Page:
Another genome supports FLE

With more than 18,000 individual genes, the sponge genome represents a diverse toolkit, coding for many processes that lay the foundations for more complex creatures. These include mechanisms for telling cells how to adhere to one another, grow in an organized fashion and recognize interlopers. The genome also includes analogues of genes that, in organisms with a neuromuscular system, code for muscle tissue and neurons.

According to Douglas Erwin, a palaeobiologist at the Smithsonian Institution in Washington DC, such complexity indicates that sponges must have descended from a more advanced ancestor than previously suspected. “This flies in the face of what we think of early metazoan evolution,” says Erwin.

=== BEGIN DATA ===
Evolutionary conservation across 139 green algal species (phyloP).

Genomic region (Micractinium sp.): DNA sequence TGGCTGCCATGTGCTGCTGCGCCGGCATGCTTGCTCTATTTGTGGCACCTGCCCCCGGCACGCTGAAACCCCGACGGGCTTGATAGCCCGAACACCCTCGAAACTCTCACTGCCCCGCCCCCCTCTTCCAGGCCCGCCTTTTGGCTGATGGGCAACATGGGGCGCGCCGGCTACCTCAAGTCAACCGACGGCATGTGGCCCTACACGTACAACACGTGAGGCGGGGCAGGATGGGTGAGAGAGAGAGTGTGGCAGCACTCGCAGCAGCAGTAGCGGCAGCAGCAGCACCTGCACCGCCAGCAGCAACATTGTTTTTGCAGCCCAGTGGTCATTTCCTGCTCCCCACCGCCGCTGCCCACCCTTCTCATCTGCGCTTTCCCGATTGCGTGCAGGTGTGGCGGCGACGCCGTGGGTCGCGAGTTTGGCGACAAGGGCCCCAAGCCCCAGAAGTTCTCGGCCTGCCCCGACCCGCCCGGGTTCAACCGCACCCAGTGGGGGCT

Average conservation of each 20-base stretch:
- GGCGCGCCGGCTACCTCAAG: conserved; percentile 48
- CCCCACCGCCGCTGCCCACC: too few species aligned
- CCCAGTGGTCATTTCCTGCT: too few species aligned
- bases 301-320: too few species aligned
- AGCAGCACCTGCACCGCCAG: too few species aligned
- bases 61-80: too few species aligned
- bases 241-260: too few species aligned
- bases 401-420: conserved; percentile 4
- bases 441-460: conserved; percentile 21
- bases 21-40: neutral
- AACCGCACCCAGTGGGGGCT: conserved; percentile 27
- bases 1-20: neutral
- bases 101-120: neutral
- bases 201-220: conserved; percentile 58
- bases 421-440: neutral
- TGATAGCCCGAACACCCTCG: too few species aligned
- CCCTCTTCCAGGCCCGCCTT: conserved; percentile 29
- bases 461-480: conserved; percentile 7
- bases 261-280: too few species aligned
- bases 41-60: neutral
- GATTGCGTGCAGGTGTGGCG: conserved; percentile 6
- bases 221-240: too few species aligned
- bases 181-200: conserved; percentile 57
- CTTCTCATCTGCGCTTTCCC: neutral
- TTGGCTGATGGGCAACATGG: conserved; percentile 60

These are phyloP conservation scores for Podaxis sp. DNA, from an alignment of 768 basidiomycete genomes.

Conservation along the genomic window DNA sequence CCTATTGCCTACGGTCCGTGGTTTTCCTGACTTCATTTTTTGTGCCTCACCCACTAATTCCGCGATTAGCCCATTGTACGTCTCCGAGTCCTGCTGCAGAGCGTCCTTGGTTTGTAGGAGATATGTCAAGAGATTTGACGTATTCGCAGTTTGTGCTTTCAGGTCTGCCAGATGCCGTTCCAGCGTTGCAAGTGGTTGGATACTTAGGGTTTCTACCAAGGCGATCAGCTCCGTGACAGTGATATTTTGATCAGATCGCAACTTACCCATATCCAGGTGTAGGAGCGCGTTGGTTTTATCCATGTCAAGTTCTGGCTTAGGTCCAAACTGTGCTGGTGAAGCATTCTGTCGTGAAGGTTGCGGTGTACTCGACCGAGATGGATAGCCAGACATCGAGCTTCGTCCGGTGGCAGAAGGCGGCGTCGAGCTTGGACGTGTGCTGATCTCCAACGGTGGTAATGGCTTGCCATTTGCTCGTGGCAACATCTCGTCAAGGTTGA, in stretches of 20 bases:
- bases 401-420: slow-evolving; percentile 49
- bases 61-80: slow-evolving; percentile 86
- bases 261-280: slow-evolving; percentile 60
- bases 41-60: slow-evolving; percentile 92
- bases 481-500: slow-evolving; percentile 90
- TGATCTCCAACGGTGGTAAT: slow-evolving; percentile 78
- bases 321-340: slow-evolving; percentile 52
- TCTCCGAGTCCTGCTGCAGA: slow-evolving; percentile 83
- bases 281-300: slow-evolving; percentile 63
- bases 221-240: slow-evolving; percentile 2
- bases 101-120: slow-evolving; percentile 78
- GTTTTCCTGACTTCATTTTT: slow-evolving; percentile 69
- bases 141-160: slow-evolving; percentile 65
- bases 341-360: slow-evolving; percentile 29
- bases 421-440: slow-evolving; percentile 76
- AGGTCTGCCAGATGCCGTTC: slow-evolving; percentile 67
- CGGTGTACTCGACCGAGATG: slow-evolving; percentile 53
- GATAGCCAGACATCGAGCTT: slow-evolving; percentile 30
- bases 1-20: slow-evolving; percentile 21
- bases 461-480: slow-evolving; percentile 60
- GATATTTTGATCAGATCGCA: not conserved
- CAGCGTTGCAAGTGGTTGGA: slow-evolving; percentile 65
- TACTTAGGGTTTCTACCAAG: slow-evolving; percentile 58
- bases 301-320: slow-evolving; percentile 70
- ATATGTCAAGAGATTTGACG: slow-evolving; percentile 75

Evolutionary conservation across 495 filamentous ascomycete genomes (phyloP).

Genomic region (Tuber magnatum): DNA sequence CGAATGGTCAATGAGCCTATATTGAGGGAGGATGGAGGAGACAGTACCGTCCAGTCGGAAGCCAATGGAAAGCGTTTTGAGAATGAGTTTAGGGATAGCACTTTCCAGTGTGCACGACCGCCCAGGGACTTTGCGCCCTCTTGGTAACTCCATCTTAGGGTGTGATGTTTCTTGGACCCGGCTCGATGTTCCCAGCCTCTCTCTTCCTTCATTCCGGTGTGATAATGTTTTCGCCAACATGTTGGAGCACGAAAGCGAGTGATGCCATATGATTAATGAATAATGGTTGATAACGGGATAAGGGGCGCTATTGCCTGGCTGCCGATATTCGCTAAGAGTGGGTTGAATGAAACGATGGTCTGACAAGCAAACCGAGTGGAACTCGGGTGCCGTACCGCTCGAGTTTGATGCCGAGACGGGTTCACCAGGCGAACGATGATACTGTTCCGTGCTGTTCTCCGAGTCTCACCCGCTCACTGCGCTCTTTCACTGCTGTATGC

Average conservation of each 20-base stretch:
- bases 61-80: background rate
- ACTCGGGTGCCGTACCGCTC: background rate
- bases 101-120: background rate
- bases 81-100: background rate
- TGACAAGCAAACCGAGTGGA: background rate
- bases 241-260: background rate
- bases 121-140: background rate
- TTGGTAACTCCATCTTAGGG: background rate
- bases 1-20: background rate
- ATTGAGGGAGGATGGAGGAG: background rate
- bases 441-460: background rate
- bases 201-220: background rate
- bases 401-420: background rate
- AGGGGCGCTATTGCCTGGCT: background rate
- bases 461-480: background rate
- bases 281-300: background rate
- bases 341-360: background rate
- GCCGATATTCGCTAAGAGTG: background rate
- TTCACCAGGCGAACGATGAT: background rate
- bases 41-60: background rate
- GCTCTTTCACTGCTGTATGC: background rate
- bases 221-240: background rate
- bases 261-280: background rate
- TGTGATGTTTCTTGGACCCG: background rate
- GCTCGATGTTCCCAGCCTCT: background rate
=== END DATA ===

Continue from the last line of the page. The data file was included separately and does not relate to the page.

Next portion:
Charles Marshall, director of the University of California Museum of Paleontology in Berkeley, agrees. “It means there was an elaborate machinery in place that already had some function,” he says. “What I want to know now is what were all these genes doing prior to the advent of sponge.”

The analyses of Srivastava and her colleagues suggest that there was a crucial window, some 150 to 200 million years in duration, when the basics of multicellular life emerged. Nearly one-third of the genetic alterations that distinguish humans from their last common ancestor with single-celled organisms took place during this period. These changes would have occurred within our sponge-like forebears.


One response to “Another genome supports FLE

  1. “This flies in the face of what we think of early metazoan evolution.” says Erwin.

    If only she had read The Design Matrix.

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